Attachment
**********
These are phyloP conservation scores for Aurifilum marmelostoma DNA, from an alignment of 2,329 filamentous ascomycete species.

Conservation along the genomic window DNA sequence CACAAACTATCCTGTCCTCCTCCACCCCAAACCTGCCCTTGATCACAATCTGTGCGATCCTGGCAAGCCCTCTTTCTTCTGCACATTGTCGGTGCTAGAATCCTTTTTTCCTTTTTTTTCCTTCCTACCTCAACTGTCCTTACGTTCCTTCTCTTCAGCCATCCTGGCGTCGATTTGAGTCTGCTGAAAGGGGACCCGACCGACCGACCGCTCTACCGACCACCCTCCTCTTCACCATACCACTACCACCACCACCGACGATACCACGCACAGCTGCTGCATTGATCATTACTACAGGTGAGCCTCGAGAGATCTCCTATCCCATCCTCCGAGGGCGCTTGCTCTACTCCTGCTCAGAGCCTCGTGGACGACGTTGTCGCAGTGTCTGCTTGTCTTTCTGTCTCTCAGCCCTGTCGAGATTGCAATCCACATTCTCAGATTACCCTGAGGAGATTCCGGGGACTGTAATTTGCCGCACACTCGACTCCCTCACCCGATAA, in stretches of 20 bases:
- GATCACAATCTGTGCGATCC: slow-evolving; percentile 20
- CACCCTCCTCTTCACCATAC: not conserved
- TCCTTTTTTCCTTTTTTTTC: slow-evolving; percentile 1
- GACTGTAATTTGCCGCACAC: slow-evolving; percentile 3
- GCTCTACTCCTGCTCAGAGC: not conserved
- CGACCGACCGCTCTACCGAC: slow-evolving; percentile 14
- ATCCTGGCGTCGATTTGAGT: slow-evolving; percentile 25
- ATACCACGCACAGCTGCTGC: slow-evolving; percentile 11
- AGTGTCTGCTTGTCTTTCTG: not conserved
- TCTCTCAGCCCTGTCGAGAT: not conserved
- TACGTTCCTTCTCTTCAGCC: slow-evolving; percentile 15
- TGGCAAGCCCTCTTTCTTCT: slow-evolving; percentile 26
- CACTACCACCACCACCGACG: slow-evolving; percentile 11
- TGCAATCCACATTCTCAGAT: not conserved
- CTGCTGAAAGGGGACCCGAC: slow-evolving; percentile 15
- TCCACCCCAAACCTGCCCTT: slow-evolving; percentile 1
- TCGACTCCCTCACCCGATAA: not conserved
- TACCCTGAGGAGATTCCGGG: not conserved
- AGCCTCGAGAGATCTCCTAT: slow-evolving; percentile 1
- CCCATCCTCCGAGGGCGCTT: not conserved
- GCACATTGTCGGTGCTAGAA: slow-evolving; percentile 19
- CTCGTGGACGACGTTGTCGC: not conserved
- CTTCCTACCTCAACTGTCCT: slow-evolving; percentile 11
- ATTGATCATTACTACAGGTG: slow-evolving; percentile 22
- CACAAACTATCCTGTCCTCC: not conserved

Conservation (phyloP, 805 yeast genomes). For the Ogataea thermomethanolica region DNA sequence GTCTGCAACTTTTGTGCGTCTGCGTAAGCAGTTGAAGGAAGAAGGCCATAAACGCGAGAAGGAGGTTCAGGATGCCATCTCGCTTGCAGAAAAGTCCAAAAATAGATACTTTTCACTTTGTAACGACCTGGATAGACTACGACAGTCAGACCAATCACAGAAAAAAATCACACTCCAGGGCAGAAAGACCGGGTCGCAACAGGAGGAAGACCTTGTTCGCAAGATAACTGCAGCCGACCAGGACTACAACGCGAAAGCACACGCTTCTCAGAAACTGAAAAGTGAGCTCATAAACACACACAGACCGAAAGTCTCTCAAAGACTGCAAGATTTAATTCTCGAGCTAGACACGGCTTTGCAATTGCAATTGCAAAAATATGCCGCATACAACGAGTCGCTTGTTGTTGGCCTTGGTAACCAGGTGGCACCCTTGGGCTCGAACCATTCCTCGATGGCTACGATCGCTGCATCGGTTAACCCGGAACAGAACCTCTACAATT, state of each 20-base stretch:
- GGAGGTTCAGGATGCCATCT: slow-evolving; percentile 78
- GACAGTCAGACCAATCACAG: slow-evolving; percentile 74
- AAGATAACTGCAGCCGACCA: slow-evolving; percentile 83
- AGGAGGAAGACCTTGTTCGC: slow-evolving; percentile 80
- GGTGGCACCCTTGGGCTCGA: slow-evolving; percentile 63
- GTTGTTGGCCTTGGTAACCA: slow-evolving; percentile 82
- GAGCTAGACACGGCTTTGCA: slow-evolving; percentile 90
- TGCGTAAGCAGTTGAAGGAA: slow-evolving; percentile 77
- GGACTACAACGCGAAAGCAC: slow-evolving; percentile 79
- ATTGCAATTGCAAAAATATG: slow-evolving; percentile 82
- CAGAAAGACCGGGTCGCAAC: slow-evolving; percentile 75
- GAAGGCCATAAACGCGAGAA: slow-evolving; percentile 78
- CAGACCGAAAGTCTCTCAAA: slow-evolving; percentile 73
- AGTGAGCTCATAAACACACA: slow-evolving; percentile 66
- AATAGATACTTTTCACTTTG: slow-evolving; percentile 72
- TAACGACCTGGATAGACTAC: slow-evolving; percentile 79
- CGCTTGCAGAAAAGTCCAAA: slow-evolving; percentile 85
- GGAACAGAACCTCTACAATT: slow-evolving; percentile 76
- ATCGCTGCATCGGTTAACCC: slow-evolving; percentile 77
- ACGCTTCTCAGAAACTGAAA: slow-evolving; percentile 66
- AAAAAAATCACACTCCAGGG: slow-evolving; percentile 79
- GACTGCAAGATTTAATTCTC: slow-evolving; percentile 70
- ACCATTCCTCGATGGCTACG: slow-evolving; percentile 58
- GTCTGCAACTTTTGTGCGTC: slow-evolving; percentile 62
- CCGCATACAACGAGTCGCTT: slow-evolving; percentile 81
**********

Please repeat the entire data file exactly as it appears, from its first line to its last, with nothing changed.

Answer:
These are phyloP conservation scores for Aurifilum marmelostoma DNA, from an alignment of 2,329 filamentous ascomycete species.

Conservation along the genomic window DNA sequence CACAAACTATCCTGTCCTCCTCCACCCCAAACCTGCCCTTGATCACAATCTGTGCGATCCTGGCAAGCCCTCTTTCTTCTGCACATTGTCGGTGCTAGAATCCTTTTTTCCTTTTTTTTCCTTCCTACCTCAACTGTCCTTACGTTCCTTCTCTTCAGCCATCCTGGCGTCGATTTGAGTCTGCTGAAAGGGGACCCGACCGACCGACCGCTCTACCGACCACCCTCCTCTTCACCATACCACTACCACCACCACCGACGATACCACGCACAGCTGCTGCATTGATCATTACTACAGGTGAGCCTCGAGAGATCTCCTATCCCATCCTCCGAGGGCGCTTGCTCTACTCCTGCTCAGAGCCTCGTGGACGACGTTGTCGCAGTGTCTGCTTGTCTTTCTGTCTCTCAGCCCTGTCGAGATTGCAATCCACATTCTCAGATTACCCTGAGGAGATTCCGGGGACTGTAATTTGCCGCACACTCGACTCCCTCACCCGATAA, in stretches of 20 bases:
- GATCACAATCTGTGCGATCC: slow-evolving; percentile 20
- CACCCTCCTCTTCACCATAC: not conserved
- TCCTTTTTTCCTTTTTTTTC: slow-evolving; percentile 1
- GACTGTAATTTGCCGCACAC: slow-evolving; percentile 3
- GCTCTACTCCTGCTCAGAGC: not conserved
- CGACCGACCGCTCTACCGAC: slow-evolving; percentile 14
- ATCCTGGCGTCGATTTGAGT: slow-evolving; percentile 25
- ATACCACGCACAGCTGCTGC: slow-evolving; percentile 11
- AGTGTCTGCTTGTCTTTCTG: not conserved
- TCTCTCAGCCCTGTCGAGAT: not conserved
- TACGTTCCTTCTCTTCAGCC: slow-evolving; percentile 15
- TGGCAAGCCCTCTTTCTTCT: slow-evolving; percentile 26
- CACTACCACCACCACCGACG: slow-evolving; percentile 11
- TGCAATCCACATTCTCAGAT: not conserved
- CTGCTGAAAGGGGACCCGAC: slow-evolving; percentile 15
- TCCACCCCAAACCTGCCCTT: slow-evolving; percentile 1
- TCGACTCCCTCACCCGATAA: not conserved
- TACCCTGAGGAGATTCCGGG: not conserved
- AGCCTCGAGAGATCTCCTAT: slow-evolving; percentile 1
- CCCATCCTCCGAGGGCGCTT: not conserved
- GCACATTGTCGGTGCTAGAA: slow-evolving; percentile 19
- CTCGTGGACGACGTTGTCGC: not conserved
- CTTCCTACCTCAACTGTCCT: slow-evolving; percentile 11
- ATTGATCATTACTACAGGTG: slow-evolving; percentile 22
- CACAAACTATCCTGTCCTCC: not conserved

Conservation (phyloP, 805 yeast genomes). For the Ogataea thermomethanolica region DNA sequence GTCTGCAACTTTTGTGCGTCTGCGTAAGCAGTTGAAGGAAGAAGGCCATAAACGCGAGAAGGAGGTTCAGGATGCCATCTCGCTTGCAGAAAAGTCCAAAAATAGATACTTTTCACTTTGTAACGACCTGGATAGACTACGACAGTCAGACCAATCACAGAAAAAAATCACACTCCAGGGCAGAAAGACCGGGTCGCAACAGGAGGAAGACCTTGTTCGCAAGATAACTGCAGCCGACCAGGACTACAACGCGAAAGCACACGCTTCTCAGAAACTGAAAAGTGAGCTCATAAACACACACAGACCGAAAGTCTCTCAAAGACTGCAAGATTTAATTCTCGAGCTAGACACGGCTTTGCAATTGCAATTGCAAAAATATGCCGCATACAACGAGTCGCTTGTTGTTGGCCTTGGTAACCAGGTGGCACCCTTGGGCTCGAACCATTCCTCGATGGCTACGATCGCTGCATCGGTTAACCCGGAACAGAACCTCTACAATT, state of each 20-base stretch:
- GGAGGTTCAGGATGCCATCT: slow-evolving; percentile 78
- GACAGTCAGACCAATCACAG: slow-evolving; percentile 74
- AAGATAACTGCAGCCGACCA: slow-evolving; percentile 83
- AGGAGGAAGACCTTGTTCGC: slow-evolving; percentile 80
- GGTGGCACCCTTGGGCTCGA: slow-evolving; percentile 63
- GTTGTTGGCCTTGGTAACCA: slow-evolving; percentile 82
- GAGCTAGACACGGCTTTGCA: slow-evolving; percentile 90
- TGCGTAAGCAGTTGAAGGAA: slow-evolving; percentile 77
- GGACTACAACGCGAAAGCAC: slow-evolving; percentile 79
- ATTGCAATTGCAAAAATATG: slow-evolving; percentile 82
- CAGAAAGACCGGGTCGCAAC: slow-evolving; percentile 75
- GAAGGCCATAAACGCGAGAA: slow-evolving; percentile 78
- CAGACCGAAAGTCTCTCAAA: slow-evolving; percentile 73
- AGTGAGCTCATAAACACACA: slow-evolving; percentile 66
- AATAGATACTTTTCACTTTG: slow-evolving; percentile 72
- TAACGACCTGGATAGACTAC: slow-evolving; percentile 79
- CGCTTGCAGAAAAGTCCAAA: slow-evolving; percentile 85
- GGAACAGAACCTCTACAATT: slow-evolving; percentile 76
- ATCGCTGCATCGGTTAACCC: slow-evolving; percentile 77
- ACGCTTCTCAGAAACTGAAA: slow-evolving; percentile 66
- AAAAAAATCACACTCCAGGG: slow-evolving; percentile 79
- GACTGCAAGATTTAATTCTC: slow-evolving; percentile 70
- ACCATTCCTCGATGGCTACG: slow-evolving; percentile 58
- GTCTGCAACTTTTGTGCGTC: slow-evolving; percentile 62
- CCGCATACAACGAGTCGCTT: slow-evolving; percentile 81